The head of the state-owned National Oil Corporation of Kenya, Kiraitu Murungi, has urged the government to increase investment in oil exploration for an estimated potential revenue of 1.1 trillion shillings (USD 8 billion).
Kiraitu Murungi, who previously served as energy minister, urged President William Ruto to increase investment in hydrocarbon production to solve the country’s debt crisis, state-owned Kenya Broadcasting Corp reported.
He said Kenya will earn at least USD 8 billion from the Lokichar Basin alone, which will be enough to significantly reduce borrowing.
The Lokichar field asset is valued at 472 million barrels recoverable, the report said.
Last month, London-headquartered Tullow Oil announced it would take full control of Project Oil Kenya Development after two joint venture partners, Africa Oil Corp and Total Energies, pulled out of blocks 10BB, 13T and 10BA in the South Lokichar Basin.
Tullow Kenya BV Managing Director Madhan Srinivasan said, “Project Oil Kenya is a low-cost development project that has the potential to unlock material value.”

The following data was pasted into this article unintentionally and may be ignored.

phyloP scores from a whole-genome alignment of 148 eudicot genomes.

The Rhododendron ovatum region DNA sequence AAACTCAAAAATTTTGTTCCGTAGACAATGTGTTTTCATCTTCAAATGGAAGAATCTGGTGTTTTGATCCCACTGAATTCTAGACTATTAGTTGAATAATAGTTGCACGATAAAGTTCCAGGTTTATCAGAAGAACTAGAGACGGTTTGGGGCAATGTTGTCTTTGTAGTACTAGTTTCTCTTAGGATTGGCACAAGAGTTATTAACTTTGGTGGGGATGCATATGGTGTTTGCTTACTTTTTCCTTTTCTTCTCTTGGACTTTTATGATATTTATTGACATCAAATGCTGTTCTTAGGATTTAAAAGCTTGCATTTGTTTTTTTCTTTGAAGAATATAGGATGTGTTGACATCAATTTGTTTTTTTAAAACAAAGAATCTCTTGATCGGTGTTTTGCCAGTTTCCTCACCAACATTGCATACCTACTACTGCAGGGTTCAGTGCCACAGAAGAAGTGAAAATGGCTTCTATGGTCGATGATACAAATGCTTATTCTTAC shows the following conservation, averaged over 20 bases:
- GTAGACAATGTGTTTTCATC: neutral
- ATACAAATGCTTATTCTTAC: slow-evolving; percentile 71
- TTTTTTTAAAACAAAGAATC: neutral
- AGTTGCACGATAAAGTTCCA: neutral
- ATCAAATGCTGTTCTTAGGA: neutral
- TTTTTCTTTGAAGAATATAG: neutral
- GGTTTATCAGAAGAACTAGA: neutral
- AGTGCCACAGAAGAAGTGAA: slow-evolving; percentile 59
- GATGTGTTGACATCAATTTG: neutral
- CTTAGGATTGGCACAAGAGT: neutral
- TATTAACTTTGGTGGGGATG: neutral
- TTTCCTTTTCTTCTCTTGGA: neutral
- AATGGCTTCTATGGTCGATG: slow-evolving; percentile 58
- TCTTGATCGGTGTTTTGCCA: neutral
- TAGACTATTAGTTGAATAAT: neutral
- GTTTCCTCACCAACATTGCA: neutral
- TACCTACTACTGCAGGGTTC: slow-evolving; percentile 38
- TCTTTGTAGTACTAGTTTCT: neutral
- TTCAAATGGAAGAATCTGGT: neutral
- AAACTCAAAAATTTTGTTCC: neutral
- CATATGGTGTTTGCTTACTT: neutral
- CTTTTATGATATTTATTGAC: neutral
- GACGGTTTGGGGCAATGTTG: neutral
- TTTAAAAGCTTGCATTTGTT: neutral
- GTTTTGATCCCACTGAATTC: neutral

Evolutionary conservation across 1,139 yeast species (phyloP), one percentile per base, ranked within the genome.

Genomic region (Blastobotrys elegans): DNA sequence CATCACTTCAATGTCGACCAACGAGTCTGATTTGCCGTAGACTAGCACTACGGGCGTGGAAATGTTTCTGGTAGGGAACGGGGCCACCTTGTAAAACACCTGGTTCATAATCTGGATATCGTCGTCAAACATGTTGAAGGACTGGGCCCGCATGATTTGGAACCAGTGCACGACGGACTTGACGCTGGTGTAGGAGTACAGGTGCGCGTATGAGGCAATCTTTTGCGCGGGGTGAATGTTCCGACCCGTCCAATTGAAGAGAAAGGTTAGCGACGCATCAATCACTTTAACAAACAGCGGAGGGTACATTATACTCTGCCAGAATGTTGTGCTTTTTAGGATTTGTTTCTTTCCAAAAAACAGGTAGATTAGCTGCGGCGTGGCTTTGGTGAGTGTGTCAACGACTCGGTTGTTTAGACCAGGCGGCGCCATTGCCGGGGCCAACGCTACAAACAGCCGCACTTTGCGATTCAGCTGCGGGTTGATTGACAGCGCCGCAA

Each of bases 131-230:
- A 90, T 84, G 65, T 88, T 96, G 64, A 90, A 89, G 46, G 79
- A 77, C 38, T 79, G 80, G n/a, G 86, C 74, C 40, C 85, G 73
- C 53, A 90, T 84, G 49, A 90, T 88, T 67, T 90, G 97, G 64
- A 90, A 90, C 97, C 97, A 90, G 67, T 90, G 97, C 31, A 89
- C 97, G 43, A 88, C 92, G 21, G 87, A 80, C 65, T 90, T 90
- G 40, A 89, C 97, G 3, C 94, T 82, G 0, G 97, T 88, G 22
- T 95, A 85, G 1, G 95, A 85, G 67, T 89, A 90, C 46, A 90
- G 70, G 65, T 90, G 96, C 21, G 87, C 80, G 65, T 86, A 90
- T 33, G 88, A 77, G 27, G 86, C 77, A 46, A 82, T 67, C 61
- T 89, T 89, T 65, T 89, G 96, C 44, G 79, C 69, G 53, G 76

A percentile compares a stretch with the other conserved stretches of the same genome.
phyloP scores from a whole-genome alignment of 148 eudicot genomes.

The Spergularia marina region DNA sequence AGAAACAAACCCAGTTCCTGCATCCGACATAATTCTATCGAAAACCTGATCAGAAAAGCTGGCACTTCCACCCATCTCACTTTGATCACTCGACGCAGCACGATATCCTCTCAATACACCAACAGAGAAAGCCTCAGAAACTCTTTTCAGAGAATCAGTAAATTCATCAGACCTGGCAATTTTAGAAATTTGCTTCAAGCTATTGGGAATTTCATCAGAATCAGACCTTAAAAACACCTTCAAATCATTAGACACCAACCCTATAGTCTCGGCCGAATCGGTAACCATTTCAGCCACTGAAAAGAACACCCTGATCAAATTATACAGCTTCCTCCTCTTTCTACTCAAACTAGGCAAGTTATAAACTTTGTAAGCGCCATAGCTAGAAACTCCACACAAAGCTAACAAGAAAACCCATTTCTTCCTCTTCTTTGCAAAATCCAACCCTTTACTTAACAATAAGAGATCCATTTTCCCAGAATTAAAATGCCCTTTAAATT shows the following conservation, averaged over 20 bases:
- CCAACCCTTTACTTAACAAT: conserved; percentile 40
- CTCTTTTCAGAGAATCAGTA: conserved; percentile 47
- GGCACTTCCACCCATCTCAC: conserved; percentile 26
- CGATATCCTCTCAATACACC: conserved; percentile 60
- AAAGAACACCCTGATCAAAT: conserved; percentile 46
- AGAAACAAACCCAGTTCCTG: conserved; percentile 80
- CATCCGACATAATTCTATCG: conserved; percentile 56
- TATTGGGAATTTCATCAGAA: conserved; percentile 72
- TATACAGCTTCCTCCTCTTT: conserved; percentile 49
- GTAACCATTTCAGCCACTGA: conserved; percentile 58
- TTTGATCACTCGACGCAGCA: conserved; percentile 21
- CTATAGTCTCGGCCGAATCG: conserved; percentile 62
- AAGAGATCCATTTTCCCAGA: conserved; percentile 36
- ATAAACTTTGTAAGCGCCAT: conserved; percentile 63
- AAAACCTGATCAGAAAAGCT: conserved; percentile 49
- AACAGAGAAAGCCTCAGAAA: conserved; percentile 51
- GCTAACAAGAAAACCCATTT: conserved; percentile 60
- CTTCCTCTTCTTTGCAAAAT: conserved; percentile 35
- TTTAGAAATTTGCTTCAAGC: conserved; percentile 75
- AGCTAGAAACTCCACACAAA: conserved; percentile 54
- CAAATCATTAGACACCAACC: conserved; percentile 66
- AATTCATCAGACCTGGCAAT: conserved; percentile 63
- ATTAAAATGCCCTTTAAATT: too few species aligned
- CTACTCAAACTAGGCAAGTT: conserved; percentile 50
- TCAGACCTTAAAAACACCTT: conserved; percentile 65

Tullow Oil is a multinational oil and gas exploration company based in Tullow, Ireland and headquartered in London, United Kingdom.
In 2006, the Company began drilling its first well in Uganda and began exploring the Lake Albert region.
In 2007, Tullow drilled two deep water wells off the coast of Ghana and discovered the massive Jubilee oil field.
In December 2015, Tullow submitted a draft field development plan to the Kenyan government to develop nine fields in the South Lokichar Basin.
Crude oil production from the South Lokichar Basin is expected to be between 60,000 barrels per day to 100,000 per day.
Currently, Kenya does not produce any hydrocarbons, although the country most likely has the potential to become an oil producer after 2030.
Several commercial oil discoveries have been made in Kenya in recent years, but the country is facing obstacles that have caused production delays.
Negotiations for a joint export pipeline route with neighbouring Uganda are underway, while persistently low oil prices have slowed exploration drilling in Kenya.